In my draft article, Five Lessons from the Health Care Cases, I queried what is the significance of the fact that in NFIB v. Sebelius, the cahllengers did not primarily advance an originalist argument, though the outcome of the case moved the Constitution closer to its original meaning. I had trouble reconciling the two concepts. Though, after attending the Federalist Society convention this weekend, and chatting at length with Randy Barnett, I’ll offer a very cosmic constitutional theory (my apologies to Judge Wilkinson).
A brief astronomy lesson. In our solar system, 9 planets orbit around the Sun. The gravitational pull of our nearest star star keeps the planet in orbit. But, gravity goes both ways (grossly oversimplifying). Our planet exerts a pull, however small, on our star. To the extent that the planet exerts a pull on the star, the star will wobble a bit towards the planet. This principle of physics has enabled astronomers to locate planets outside of our solar system (extrasolar planets). Astronomers are only able to detect extrasolar planets–which are too small to be visible even with advanced telescopes–by measuring shifts in the movement of stars. If a star “wobbles, ” that is a sign that a planet’s gravitational forces is pulling on it.
In our jurisprudential solar system, think of a star as our Constitution. Various planets that orbit the star represent different constitutional theories (now I’m just having fun with Judge Wilkinson). The strength of the theory can be viewed as a function of the gravitational pull the planet places on the star. If a theory has some pull on the star, even if the theory is not that close to the star itself, it still has some influence.
Let me explain in the context of originalism.
As Randy Barnett noted, there are three views of federalism (and I would add, relatedly, federalism’s structural protection of individual liberty, see Bond).
First, there is the pre-1937 originalist view, where the Court, unbound by modern precedents, rules in accordance with the original public meaning of the Constitution. Second, there is the New Deal-era view of federalism, wherein Congress has a plenary police power to do whatever it deems necessary, and any law that fills within the New Deal’s ambit will be upheld. Third, there is the New Federalism of the Rehnquist Court. This third strand can be best characterized as “this far, but no farther.” In other words, the New Federalism did not repudiate the New Deal view of federalism, nor did it effect a return to the pre-1937 view of Federalism. Rather, it asserted that if the federal government seeks to assert a power that goes beyond what had already been upheld, it must justify that extension of an unprecedented assertion of power. Now, the Court would not adjudge the constitutionality of the new law purely based on originalism, but instead based on what Chief Justice Rehnquist referred to as “first principles” in Lopez. It is noteworthy that Justice Thomas’s originalist opinion in Lopez was not joined by Justice Scalia (same for Morrison).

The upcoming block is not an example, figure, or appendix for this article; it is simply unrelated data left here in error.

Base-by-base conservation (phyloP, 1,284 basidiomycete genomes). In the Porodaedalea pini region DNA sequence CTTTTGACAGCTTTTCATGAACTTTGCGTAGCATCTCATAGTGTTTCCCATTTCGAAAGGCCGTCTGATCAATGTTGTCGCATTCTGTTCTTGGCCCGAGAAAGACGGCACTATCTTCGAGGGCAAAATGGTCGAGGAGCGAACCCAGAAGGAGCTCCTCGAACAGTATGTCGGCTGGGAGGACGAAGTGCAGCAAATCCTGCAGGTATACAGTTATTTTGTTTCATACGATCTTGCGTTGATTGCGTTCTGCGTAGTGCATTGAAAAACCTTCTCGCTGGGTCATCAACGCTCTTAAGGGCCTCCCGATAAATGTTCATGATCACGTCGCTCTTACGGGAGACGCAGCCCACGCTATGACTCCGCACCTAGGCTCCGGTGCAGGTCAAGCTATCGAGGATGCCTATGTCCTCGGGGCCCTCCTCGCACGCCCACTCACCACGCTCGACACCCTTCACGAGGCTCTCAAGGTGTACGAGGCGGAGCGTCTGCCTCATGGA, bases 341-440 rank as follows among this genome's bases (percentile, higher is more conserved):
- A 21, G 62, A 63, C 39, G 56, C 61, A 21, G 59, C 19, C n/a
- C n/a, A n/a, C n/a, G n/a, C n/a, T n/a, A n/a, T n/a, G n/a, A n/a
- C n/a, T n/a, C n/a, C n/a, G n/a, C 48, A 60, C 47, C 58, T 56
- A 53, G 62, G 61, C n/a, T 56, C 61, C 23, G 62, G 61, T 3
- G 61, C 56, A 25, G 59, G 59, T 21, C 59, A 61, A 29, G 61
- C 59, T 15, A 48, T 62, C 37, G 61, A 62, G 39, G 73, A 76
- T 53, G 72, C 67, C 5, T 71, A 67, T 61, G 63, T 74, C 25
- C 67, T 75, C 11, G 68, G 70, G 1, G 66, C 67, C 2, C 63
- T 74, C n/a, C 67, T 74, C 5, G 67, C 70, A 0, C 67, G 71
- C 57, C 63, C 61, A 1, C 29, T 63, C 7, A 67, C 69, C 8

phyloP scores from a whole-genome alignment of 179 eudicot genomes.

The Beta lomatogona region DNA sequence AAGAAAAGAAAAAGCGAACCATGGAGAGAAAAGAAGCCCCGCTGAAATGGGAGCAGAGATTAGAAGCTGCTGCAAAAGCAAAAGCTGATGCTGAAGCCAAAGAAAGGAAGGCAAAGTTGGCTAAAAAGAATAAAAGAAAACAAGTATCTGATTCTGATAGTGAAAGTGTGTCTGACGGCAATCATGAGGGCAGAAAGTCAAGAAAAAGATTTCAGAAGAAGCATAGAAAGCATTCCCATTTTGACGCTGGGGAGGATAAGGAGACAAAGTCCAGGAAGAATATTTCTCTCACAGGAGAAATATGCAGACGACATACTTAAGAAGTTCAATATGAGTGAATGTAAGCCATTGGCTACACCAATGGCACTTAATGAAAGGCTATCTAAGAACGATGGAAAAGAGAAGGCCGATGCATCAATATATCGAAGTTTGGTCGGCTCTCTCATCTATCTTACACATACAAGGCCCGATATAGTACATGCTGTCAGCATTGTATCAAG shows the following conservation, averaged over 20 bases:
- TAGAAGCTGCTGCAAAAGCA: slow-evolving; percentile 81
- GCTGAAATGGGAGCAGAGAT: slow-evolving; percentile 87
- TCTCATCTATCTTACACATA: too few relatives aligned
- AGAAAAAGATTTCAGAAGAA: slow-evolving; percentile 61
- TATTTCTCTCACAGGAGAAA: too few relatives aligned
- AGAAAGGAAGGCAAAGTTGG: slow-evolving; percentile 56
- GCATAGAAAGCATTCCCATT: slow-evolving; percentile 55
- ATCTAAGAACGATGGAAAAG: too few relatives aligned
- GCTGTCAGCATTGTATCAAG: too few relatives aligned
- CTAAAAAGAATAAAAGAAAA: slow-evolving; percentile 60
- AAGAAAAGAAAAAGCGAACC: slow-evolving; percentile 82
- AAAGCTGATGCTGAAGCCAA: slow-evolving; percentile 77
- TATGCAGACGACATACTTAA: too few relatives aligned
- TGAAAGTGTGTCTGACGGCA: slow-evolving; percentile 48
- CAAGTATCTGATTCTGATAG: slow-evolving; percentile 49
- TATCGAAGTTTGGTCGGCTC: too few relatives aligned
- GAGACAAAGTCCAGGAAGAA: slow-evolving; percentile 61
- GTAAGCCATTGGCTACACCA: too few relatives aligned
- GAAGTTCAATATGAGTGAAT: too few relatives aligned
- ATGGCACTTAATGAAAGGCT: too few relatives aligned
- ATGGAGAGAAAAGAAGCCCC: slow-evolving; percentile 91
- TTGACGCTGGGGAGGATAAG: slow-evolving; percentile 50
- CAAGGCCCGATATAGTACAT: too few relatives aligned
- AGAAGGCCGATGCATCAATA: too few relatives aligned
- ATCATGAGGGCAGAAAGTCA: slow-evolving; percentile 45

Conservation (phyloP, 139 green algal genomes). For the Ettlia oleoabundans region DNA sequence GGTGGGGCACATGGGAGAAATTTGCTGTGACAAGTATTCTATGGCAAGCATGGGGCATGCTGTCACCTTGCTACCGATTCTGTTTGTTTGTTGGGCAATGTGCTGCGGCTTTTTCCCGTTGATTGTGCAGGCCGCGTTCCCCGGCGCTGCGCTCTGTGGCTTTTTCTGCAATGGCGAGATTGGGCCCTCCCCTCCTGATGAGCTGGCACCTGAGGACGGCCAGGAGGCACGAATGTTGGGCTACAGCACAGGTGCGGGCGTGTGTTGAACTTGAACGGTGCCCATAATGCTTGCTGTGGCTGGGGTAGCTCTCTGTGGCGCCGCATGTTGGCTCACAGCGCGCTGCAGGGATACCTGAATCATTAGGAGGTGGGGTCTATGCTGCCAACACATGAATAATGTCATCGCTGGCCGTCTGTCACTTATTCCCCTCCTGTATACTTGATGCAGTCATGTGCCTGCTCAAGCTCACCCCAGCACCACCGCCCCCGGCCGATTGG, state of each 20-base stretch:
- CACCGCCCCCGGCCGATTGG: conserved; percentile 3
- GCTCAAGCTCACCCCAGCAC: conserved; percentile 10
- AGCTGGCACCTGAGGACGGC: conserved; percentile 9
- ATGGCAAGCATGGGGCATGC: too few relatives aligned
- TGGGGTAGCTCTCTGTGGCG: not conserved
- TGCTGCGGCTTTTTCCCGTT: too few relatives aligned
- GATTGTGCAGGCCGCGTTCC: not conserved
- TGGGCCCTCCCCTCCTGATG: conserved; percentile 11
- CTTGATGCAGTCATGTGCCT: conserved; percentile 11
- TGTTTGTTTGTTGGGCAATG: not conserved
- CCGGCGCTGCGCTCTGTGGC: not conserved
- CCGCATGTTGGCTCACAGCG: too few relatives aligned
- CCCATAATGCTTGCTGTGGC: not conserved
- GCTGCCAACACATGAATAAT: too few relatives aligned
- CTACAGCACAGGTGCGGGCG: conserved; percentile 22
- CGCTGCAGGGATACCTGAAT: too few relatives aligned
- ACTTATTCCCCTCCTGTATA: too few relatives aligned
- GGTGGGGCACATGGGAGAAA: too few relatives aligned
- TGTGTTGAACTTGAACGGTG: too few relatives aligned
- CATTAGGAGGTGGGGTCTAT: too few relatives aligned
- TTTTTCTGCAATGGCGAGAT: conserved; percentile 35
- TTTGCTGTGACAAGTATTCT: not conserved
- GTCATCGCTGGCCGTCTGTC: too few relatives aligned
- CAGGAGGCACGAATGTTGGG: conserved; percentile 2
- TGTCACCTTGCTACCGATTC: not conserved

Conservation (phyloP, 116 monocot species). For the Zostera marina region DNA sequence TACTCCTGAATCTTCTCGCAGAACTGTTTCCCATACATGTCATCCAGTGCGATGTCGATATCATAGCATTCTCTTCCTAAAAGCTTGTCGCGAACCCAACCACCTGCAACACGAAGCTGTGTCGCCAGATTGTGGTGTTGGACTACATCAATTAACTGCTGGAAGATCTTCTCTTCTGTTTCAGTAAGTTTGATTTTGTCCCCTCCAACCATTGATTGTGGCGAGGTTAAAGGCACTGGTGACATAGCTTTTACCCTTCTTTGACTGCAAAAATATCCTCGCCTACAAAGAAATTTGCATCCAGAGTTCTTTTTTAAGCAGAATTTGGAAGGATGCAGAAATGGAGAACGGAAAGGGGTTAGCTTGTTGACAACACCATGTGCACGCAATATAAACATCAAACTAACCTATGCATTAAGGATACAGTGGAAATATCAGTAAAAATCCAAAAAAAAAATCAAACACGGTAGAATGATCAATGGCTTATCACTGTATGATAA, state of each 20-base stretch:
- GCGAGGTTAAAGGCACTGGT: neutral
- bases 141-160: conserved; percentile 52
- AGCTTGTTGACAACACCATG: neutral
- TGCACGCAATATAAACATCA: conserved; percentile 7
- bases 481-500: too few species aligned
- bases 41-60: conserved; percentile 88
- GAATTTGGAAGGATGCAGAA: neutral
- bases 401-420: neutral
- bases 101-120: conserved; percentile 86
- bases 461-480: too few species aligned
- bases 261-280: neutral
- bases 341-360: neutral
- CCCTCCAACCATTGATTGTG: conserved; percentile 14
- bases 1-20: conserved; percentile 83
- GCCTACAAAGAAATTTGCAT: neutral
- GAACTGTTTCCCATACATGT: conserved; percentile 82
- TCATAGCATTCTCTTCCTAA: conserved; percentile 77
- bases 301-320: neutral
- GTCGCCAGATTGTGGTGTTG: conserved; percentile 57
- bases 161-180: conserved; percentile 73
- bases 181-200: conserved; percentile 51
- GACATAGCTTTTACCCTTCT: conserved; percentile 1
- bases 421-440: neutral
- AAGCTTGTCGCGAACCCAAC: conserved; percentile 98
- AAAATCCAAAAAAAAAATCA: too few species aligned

This tripartite taxonomy helps to explain why originalism has, and has not been successful in recent cases.
Perhaps the best examples in the first category are Heller in McDonald. In these cases, the Court was largely writing on a blank slate. The Court was in no way bound by any sort of New Deal compromise, as the precedential slate is clear. Thus, the Court was free to receive, and did apply originalist arguments. In fact, both the majority and dissent in Heller and McDonald advanced originalist arguments.
For decades, until Lopez and Morrison and other Rehnquist era precedents, the Supreme Court was steadfastly locked in the second zone of the New Deal-era view of Federalism. In the words of Larry Solum, the gestalt had crystalized.
However, what helped to break federalism free from its Roosevelt-imposed chrysalis? I would suggest originalism. Originalist scholarship began to emerge in the 1970s and 1980s that showed that the Court had departed from the original understanding of the Constitution in the New Deal cases, particularly with respect to federalism and structural protections of individual liberty. These cases exerted a pull on the Court’s jurisprudence ever so subtle at first, but soon enough the law, like a star being attracted to a planet, began to wobble. Progressives observed this wobble, worried, and hoped that the Constitution would remain in the sole-pull of the New Deal. Cases like New York v. United States, United States v. Lopez, Printz v. United States, United States v. Morrison, Seminole Tribe v. Florida and others are collectively dubbed part of the “New Federalism.” None of these cases were argued in terms of restoring the original meaning of the Constitution. The advocates didn’t need to. It was sufficient for the Justices to know that errors were made, those errors would not be fixed (in Justice Scalia’s words, they were “water over the dam”), but that the court should go no further from the Constitution’s original meaning without a sufficient justification from the government.
What does gravitational force mean?
The phrase 'gravitational force' means (physics) the force of attraction between all masses in the universe; especially the attraction of the earth's mass for bodies near its surface.